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Evaluation of Energy Efficiency Policy

Electric cooperatives across Iowa have established robust, cost-effective, energy efficiency programs to help their member-owners use energy wisely. To ensure that those programs remain valuable to the consumers, the utility, and the environment, they must be evaluated regularly.

Photo of a man and woman sitting at a table discussing rebate programs.
NIPCO Members like Harrison County REC promote energy efficiency programs outlined in NIPCO policies. (Photo: Harrison County REC)

The program offerings and energy efficiency goals offered by Iowa cooperatives are tailored to the local energy needs of each electric cooperative’s member-owners. The electric markets served by the Iowa rural electric cooperatives differ from co-op to co-op and are different from markets served by other electric utilities, such as investor-owned utilities. It is essential to continue to evaluate rebate programs to ensure that they are feasible, meet consumer demand, and do not cost so much to administer that non-participating rate-payers are subsidizing the energy efficiency measures.

NIPCO’s first energy efficiency plan, implemented in 2009, included distributing energy efficiency kits and compact fluorescent light bulbs by NIPCO’s member systems to their members. Other programs encouraged adding insulation and other energy-saving measures. Over time, more programs were added as consumer behavior shifted, appliances and lighting became more efficient, and innovative energy-saving technologies emerged.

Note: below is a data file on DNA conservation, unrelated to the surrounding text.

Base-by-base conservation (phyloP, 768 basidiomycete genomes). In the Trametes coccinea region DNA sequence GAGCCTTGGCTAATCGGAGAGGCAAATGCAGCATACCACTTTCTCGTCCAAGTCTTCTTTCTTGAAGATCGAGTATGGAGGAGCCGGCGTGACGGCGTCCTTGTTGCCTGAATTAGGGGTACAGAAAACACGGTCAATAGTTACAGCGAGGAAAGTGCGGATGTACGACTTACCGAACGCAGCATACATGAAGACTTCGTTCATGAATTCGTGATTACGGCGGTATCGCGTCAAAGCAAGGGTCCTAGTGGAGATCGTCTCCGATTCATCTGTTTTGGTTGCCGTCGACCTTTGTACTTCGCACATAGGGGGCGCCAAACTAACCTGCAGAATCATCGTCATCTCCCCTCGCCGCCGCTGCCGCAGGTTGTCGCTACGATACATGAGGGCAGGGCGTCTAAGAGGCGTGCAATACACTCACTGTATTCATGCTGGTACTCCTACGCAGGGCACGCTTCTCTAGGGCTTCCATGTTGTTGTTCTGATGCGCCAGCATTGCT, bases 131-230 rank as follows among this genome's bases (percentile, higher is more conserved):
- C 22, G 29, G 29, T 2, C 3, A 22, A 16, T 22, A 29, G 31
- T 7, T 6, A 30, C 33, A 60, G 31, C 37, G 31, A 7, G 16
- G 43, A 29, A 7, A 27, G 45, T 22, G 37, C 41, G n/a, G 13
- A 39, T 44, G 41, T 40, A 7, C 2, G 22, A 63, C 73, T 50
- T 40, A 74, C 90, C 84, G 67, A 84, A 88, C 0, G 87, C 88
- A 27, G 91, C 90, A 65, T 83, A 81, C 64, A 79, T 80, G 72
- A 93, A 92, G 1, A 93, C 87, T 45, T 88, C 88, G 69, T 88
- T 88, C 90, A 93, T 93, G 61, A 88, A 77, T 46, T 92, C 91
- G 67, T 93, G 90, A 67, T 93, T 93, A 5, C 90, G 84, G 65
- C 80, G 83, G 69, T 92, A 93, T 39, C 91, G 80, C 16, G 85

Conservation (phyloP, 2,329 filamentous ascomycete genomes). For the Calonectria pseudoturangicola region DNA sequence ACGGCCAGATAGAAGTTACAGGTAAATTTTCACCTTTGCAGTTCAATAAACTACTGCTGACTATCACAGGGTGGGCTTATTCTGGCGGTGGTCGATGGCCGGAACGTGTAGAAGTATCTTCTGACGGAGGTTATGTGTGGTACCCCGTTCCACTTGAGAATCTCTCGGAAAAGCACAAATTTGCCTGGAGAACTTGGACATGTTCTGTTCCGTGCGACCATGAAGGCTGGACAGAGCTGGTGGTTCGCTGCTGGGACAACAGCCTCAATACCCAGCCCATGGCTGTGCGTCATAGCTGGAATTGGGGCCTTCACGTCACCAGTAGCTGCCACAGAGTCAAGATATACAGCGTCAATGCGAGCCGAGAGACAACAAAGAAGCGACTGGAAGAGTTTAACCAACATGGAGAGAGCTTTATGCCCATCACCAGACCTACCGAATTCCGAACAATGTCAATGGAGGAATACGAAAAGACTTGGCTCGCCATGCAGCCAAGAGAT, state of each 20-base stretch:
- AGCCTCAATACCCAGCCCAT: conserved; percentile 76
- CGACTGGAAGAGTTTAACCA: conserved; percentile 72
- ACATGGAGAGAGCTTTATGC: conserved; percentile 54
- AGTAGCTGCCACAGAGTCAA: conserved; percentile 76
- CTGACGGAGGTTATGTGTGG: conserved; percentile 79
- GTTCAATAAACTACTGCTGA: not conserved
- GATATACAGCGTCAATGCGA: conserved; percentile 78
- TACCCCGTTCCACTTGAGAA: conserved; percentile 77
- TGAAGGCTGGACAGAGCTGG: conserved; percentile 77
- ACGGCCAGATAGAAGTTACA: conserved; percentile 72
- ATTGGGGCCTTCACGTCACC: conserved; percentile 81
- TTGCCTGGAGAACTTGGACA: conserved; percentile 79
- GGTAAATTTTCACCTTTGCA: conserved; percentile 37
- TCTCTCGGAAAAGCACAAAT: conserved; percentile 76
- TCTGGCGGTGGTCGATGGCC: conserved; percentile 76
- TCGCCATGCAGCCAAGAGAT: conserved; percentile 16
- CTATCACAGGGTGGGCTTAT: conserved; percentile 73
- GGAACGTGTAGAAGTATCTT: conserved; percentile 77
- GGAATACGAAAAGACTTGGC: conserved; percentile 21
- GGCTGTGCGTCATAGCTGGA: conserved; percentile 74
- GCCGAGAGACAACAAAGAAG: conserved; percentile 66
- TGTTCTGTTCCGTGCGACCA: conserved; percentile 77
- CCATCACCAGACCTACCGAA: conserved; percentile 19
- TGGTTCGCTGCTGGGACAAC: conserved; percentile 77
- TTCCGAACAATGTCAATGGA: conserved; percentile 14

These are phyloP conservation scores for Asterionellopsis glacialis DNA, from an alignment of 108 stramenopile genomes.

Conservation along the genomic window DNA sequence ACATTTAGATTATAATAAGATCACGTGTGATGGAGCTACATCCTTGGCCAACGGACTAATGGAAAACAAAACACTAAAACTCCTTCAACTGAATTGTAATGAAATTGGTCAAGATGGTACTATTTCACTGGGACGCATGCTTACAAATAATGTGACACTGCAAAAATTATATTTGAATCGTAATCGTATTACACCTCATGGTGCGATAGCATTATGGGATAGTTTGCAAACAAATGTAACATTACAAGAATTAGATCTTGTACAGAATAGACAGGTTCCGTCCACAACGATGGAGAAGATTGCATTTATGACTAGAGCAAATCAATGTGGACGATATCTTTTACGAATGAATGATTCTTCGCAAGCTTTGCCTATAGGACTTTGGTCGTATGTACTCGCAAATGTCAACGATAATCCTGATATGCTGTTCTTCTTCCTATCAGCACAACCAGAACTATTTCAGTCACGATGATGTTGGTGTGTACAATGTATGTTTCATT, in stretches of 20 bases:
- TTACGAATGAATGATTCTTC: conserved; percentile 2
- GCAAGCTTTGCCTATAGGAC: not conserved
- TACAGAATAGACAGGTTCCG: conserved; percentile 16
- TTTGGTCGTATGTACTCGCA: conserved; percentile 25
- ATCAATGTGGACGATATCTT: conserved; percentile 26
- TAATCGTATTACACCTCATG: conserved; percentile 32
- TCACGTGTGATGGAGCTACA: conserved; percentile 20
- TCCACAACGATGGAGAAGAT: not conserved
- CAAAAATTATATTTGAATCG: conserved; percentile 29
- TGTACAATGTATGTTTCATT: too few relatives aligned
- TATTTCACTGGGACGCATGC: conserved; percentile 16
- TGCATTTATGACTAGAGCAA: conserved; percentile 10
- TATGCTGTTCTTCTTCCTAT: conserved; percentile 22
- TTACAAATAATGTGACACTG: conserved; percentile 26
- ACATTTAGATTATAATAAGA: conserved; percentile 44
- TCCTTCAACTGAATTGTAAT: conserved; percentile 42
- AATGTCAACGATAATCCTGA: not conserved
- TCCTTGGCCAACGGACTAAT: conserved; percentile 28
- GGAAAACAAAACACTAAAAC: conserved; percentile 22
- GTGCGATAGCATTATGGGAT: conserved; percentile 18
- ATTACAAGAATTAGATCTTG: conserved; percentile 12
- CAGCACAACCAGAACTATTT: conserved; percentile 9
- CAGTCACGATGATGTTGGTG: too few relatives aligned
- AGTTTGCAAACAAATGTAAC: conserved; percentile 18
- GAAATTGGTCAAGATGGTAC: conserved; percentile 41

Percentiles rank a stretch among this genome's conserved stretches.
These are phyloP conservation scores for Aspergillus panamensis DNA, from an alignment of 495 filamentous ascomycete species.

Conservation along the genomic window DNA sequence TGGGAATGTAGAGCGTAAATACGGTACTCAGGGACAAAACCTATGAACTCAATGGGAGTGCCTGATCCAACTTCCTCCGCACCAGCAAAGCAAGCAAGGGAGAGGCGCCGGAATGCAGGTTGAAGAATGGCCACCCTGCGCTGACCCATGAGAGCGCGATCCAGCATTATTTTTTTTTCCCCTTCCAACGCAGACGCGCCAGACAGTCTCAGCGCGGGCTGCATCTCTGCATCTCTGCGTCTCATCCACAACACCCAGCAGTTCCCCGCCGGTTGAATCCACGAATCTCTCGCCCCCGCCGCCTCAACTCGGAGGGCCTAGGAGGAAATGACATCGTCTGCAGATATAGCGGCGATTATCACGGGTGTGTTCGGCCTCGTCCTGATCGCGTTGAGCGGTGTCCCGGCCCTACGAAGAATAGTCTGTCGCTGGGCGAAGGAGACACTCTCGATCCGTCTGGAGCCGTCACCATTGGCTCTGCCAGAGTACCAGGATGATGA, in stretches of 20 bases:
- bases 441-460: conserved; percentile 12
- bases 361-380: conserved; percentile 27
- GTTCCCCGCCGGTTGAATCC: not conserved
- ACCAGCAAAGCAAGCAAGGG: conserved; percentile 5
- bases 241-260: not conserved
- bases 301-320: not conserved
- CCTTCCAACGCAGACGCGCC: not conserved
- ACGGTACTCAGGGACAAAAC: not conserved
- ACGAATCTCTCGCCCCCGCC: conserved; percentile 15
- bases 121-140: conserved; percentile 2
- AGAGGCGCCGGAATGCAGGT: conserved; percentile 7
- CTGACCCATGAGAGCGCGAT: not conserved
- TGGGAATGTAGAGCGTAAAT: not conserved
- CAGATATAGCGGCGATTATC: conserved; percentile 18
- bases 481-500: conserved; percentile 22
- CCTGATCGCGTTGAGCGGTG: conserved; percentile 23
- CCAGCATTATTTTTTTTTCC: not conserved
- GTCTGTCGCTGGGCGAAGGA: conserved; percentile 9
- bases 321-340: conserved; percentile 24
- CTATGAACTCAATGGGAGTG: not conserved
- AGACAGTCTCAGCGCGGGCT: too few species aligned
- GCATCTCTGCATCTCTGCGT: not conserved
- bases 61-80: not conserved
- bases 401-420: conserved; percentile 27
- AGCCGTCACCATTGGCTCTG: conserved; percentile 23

Every five years following that initial study, NIPCO partners and cost-shares energy efficiency studies with neighboring generation and transmission (G&T) cooperatives Corn Belt Power and L&O Power Cooperative. In 2024, efforts are underway to re-evaluate the programs once again.

The joint energy efficiency studies are commissioned to define and refine existing energy efficiency goals and programs and to identify any new programs that should be considered. The decision to participate in the studies as a joint effort is supported by the fact that all three G&Ts share the same primary power supplier (Basin Electric Power Cooperative), have contiguous service territories and serve member-consumers with similar energy needs.

C.H. Guernsey, an Oklahoma City engineering consulting firm, was hired to perform the analysis in the 2014 and 2019 studies and will serve again in this capacity for 2024.

How the studies work

Close-up stock photo of a man holding a piece of paper showing statistical data.
The Iowa Technical Resource Manual provides a consistent basis for evaluating energy-efficiency measures.

Each energy efficiency measure is subjected to a series of tests to quantify its value. Additionally, the basis for the energy-efficiency calculations is the Iowa Technical Reference Manual (TRM), a highly complex system of metrics recognized by the Iowa Utilities Board to provide consistency across Iowa electric utilities to evaluate energy efficiency programs. While many of NIPCO’s energy efficiency programs will remain the same or undergo minor adjustments.

Since 2013, Iowa’s electric co-ops have invested nearly $170 million in energy efficiency measures, avoiding approximately 5.7 billion kilowatt-hours (kWh) of usage. That’s enough to power more than 537,000 homes for a full year. Closer to home, member-consumers in the NIPCO system took advantage of energy efficiency programs in 2023, avoiding more than 2.8 million kWh of usage, enough to power nearly 269 homes!

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